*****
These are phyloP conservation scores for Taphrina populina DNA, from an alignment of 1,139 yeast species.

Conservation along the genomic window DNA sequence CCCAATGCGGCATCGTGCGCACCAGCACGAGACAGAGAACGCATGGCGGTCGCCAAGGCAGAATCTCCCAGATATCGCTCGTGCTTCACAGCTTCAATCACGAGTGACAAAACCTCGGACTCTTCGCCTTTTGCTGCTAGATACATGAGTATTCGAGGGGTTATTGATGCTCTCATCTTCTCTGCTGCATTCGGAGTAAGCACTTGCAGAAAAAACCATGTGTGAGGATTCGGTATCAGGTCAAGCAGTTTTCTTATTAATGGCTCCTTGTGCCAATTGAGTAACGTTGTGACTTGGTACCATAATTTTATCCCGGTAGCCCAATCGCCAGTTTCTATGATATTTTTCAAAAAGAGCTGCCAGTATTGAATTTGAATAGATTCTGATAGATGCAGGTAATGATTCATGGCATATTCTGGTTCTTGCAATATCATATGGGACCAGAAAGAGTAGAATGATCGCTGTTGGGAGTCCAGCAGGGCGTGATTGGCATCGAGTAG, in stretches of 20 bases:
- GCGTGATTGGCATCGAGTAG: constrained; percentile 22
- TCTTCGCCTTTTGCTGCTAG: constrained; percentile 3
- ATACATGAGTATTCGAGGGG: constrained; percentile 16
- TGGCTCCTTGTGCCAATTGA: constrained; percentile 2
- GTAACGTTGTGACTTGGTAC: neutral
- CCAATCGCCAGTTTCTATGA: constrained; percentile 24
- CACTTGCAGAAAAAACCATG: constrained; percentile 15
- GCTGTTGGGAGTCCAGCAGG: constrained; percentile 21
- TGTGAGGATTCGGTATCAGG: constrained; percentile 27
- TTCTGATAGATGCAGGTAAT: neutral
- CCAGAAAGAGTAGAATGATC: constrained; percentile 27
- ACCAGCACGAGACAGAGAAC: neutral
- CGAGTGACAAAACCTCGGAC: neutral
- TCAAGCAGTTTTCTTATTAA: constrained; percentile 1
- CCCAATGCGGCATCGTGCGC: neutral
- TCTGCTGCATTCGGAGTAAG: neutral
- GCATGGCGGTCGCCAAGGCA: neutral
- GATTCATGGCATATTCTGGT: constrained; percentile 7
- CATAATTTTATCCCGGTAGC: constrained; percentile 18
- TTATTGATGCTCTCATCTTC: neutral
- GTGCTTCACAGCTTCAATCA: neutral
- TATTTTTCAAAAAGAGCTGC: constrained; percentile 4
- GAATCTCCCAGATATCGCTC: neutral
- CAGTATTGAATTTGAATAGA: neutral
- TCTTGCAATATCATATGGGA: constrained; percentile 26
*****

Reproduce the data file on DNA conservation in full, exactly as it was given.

These are phyloP conservation scores for Taphrina populina DNA, from an alignment of 1,139 yeast species.

Conservation along the genomic window DNA sequence CCCAATGCGGCATCGTGCGCACCAGCACGAGACAGAGAACGCATGGCGGTCGCCAAGGCAGAATCTCCCAGATATCGCTCGTGCTTCACAGCTTCAATCACGAGTGACAAAACCTCGGACTCTTCGCCTTTTGCTGCTAGATACATGAGTATTCGAGGGGTTATTGATGCTCTCATCTTCTCTGCTGCATTCGGAGTAAGCACTTGCAGAAAAAACCATGTGTGAGGATTCGGTATCAGGTCAAGCAGTTTTCTTATTAATGGCTCCTTGTGCCAATTGAGTAACGTTGTGACTTGGTACCATAATTTTATCCCGGTAGCCCAATCGCCAGTTTCTATGATATTTTTCAAAAAGAGCTGCCAGTATTGAATTTGAATAGATTCTGATAGATGCAGGTAATGATTCATGGCATATTCTGGTTCTTGCAATATCATATGGGACCAGAAAGAGTAGAATGATCGCTGTTGGGAGTCCAGCAGGGCGTGATTGGCATCGAGTAG, in stretches of 20 bases:
- GCGTGATTGGCATCGAGTAG: constrained; percentile 22
- TCTTCGCCTTTTGCTGCTAG: constrained; percentile 3
- ATACATGAGTATTCGAGGGG: constrained; percentile 16
- TGGCTCCTTGTGCCAATTGA: constrained; percentile 2
- GTAACGTTGTGACTTGGTAC: neutral
- CCAATCGCCAGTTTCTATGA: constrained; percentile 24
- CACTTGCAGAAAAAACCATG: constrained; percentile 15
- GCTGTTGGGAGTCCAGCAGG: constrained; percentile 21
- TGTGAGGATTCGGTATCAGG: constrained; percentile 27
- TTCTGATAGATGCAGGTAAT: neutral
- CCAGAAAGAGTAGAATGATC: constrained; percentile 27
- ACCAGCACGAGACAGAGAAC: neutral
- CGAGTGACAAAACCTCGGAC: neutral
- TCAAGCAGTTTTCTTATTAA: constrained; percentile 1
- CCCAATGCGGCATCGTGCGC: neutral
- TCTGCTGCATTCGGAGTAAG: neutral
- GCATGGCGGTCGCCAAGGCA: neutral
- GATTCATGGCATATTCTGGT: constrained; percentile 7
- CATAATTTTATCCCGGTAGC: constrained; percentile 18
- TTATTGATGCTCTCATCTTC: neutral
- GTGCTTCACAGCTTCAATCA: neutral
- TATTTTTCAAAAAGAGCTGC: constrained; percentile 4
- GAATCTCCCAGATATCGCTC: neutral
- CAGTATTGAATTTGAATAGA: neutral
- TCTTGCAATATCATATGGGA: constrained; percentile 26